Saturday night was busier than normal in Mad Hatters with a late show by MIR supplemented by a recently arranged gig by Woodenbox. Woodenbox was an early show with doors opening at eight for the support act, the return of Graham Brown.
Graham has been away from the local music scene, or any music scene for that matter, for the last year as work commitments had put his appearances on hold. Added to his long term absence, Graham took to the stage with a quiet and husky voice due to a cold which had affected him over the last week. However, it didn’t stop him from delivering a confident set, showing very little in the way of any ring rust as he got the songs under his belt.
It was hard to believe that Graham had been away for a year, and his voice displayed a growing maturity with his range tested at times, but never failing. There was also a freshness to the old songs such as, Recover and Believing, and as good as it was to re-acquaint ourselves with those it was interesting to hear a new song too. Although untitled, it was heartfelt and unmistakably Graham. Hopefully we won’t have to wait another year to see and hear Graham again.
Woodenbox are a sextet, but tonight we were entertained to a cut down three piece version of the band with Ali Downer majoring on vocals, guitar and harmonica; Nick Dudman playing his part from behind his drum kit with a touch of vocals too; and trumpeter Phil Cardwell being a one man horns section, or as Ali put it ‘The best three!’
With a set that drew heavily on first album Home and the Wildhunt, it was difficult to believe that their were only these three musketeers on stage, as the sound was as intricate and all consuming as the full Woodenbox effect. The added energy of making up for the absentees gave a real drive to the set, most notably in the rattling good finale to ‘Twisted Mile’. They really worked their socks off throughout what was not, as they put it ‘a lo-fi stripped back acoustic set’ which you could have forgiven them for if they had taken that route. It seemed to end just all too quickly, but as murmurings of ‘one more song’ grew they gave the crowd the option of Easy Life or Besides the Point. With the choice being that of the latter, they put what energy they had left into giving it one more blast. They like it up here, and up here they are liked too, however many band members they bring with them.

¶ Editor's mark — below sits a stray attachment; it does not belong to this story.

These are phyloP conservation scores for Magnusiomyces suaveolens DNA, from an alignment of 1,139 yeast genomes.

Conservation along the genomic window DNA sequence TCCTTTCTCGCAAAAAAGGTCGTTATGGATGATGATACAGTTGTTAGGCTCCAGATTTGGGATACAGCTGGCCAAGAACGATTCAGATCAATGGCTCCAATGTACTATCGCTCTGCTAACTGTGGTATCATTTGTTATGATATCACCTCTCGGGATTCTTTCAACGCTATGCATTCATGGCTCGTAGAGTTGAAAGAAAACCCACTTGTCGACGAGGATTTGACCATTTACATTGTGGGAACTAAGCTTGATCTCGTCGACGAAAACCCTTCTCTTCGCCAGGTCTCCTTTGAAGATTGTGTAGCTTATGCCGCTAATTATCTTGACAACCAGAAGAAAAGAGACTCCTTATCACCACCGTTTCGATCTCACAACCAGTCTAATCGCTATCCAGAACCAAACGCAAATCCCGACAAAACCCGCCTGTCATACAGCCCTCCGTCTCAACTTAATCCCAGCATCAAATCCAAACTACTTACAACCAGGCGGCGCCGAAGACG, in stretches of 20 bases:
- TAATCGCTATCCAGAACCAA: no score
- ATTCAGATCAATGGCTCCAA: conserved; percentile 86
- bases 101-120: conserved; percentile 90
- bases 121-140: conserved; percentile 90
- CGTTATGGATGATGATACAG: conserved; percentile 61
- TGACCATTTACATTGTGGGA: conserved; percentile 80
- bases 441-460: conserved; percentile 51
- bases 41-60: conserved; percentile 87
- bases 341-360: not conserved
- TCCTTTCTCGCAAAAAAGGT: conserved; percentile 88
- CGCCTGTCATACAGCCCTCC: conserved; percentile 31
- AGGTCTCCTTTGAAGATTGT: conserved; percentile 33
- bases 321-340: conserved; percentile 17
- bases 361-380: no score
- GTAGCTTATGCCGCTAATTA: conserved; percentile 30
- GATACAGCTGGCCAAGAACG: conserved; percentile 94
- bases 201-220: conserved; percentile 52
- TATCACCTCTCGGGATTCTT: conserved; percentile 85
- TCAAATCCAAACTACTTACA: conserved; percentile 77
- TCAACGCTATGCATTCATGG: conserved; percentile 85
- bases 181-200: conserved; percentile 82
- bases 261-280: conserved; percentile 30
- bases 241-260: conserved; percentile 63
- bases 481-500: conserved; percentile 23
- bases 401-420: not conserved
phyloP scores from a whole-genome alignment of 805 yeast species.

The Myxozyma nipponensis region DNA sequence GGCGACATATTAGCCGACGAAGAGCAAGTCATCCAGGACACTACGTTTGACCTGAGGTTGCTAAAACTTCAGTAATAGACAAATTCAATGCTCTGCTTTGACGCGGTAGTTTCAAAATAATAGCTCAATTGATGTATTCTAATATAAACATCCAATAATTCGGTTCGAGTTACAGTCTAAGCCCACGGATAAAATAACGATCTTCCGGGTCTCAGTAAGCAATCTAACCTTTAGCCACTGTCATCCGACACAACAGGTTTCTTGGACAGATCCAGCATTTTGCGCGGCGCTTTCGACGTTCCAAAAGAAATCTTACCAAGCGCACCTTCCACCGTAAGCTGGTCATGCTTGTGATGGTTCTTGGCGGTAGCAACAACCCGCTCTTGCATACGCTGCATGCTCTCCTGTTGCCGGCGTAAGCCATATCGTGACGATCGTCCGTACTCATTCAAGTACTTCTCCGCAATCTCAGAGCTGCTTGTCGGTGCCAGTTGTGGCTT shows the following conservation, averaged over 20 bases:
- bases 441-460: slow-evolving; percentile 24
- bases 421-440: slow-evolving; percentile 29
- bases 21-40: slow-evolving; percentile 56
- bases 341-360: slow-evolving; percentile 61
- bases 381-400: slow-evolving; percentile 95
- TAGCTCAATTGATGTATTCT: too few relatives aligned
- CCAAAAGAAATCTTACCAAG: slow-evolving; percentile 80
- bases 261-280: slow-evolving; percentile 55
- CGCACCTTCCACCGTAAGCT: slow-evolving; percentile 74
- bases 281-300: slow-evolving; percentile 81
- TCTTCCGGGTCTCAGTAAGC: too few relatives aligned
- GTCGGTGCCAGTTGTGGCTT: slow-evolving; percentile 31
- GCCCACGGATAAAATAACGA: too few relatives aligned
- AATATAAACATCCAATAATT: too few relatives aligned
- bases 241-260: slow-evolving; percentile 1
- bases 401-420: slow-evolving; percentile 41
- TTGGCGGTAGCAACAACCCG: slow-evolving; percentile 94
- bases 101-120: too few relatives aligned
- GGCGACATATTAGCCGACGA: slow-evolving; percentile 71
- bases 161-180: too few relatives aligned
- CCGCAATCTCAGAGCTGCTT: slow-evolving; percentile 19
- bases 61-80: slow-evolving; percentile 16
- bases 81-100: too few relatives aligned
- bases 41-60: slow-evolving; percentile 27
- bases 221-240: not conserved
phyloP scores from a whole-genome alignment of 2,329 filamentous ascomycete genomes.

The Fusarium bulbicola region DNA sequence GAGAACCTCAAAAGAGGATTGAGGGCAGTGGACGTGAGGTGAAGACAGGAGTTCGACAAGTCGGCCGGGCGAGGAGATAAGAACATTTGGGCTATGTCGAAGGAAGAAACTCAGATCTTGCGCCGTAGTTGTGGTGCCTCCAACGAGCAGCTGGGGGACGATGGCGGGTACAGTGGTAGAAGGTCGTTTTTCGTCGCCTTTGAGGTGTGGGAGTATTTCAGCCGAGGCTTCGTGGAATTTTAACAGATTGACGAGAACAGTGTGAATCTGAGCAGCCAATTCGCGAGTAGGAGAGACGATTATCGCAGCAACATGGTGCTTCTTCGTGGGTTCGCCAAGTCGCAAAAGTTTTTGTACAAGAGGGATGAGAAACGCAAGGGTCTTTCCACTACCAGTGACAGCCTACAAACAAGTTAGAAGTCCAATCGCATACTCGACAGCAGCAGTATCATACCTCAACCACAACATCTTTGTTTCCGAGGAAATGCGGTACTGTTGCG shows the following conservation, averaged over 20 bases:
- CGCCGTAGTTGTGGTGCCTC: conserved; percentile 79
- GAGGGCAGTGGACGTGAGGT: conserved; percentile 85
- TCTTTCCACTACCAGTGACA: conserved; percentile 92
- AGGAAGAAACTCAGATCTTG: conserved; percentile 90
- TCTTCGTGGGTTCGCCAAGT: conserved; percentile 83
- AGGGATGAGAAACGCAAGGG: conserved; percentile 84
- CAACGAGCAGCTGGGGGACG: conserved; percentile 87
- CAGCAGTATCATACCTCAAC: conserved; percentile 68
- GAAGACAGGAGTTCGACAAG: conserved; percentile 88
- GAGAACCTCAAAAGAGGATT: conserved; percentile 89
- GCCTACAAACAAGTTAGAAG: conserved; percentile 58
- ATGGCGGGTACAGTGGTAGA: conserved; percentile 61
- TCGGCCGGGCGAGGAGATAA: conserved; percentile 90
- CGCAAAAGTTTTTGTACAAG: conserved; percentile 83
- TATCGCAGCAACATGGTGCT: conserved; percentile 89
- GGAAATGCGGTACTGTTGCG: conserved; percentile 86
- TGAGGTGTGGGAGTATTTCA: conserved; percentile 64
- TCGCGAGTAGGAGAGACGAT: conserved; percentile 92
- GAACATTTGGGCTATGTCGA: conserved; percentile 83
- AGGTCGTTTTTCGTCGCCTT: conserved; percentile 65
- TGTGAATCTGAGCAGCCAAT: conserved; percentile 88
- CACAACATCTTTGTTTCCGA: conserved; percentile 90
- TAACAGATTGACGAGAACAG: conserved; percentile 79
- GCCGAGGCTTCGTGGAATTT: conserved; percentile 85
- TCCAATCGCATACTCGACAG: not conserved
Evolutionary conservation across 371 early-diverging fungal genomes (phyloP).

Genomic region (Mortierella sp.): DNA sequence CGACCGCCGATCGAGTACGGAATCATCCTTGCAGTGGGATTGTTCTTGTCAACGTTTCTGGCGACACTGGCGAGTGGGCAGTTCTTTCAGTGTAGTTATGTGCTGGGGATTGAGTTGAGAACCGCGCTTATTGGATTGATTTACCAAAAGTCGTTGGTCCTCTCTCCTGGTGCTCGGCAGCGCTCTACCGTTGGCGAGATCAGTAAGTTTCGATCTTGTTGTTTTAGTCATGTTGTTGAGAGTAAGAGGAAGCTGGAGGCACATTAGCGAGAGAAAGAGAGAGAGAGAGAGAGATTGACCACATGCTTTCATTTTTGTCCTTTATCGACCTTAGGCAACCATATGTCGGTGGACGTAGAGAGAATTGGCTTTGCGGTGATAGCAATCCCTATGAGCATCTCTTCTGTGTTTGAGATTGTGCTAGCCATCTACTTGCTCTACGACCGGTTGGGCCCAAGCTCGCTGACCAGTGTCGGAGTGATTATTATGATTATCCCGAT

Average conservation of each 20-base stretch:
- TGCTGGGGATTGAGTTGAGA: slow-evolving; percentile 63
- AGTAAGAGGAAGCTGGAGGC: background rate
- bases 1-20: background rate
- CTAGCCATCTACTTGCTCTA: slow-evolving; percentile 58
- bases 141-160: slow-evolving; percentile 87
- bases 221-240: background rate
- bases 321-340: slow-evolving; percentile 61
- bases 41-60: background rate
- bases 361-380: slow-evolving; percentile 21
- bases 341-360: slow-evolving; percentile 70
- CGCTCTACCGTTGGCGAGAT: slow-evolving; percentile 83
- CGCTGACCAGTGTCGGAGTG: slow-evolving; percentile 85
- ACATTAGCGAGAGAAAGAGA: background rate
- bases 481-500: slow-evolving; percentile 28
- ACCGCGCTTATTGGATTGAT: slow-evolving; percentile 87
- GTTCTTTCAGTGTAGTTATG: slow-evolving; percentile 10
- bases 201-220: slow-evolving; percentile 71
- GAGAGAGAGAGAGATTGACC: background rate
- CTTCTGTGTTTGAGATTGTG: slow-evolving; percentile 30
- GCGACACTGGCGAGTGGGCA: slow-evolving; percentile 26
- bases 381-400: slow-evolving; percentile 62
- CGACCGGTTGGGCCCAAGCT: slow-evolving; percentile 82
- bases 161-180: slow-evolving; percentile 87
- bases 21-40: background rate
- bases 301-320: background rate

Final act of the night, and technically speaking a separate show to that of the previous two acts, were MIR, who were there to entertain the late night revelers in two sets before Dan Tierney played a DJ set through into the wee small hours. MIR, fronted by Miriam Campbell, produce a real throwback set that could grace many a venue across the pond.
The early promise within ‘Lonesome Train’ gives a feel that they would be very much at home in a freeway side roadhouse. They have a capacity to fuse not just healthy measures of rock ‘n’ roll, country, and a dash of blues, but that ability to enjoy a gig as much as their audience. It’s a character filled set, both musically and through the individual personalities within the group. Chippy’s exquisite guitar playing defines many of the songs and aided by a strong rhythm section, giving a stage for Miriam to develop the songs. In the main it’s fun and feel good, it’s what a late night performance should be all about.
The songs are an interesting mix, with the first half (and I only stayed for the first half) although delivering on pacy numbers, also had, in Miriam’s view the slower numbers which she felt they needed to get out of the way early on. Oh, and Miriam, she can talk. She even wants the audience to ask her to stop talking! But that is part of the appeal of MIR, Miriam says it as she sees it, even down to dedicating their song ‘Roses’ to Mikaeel Kular, a tragedy which ‘touched a nerve’ with her. The band puts a lot into their performances and the audience responds really well. What more can you ask for.
Click for more photos of the night.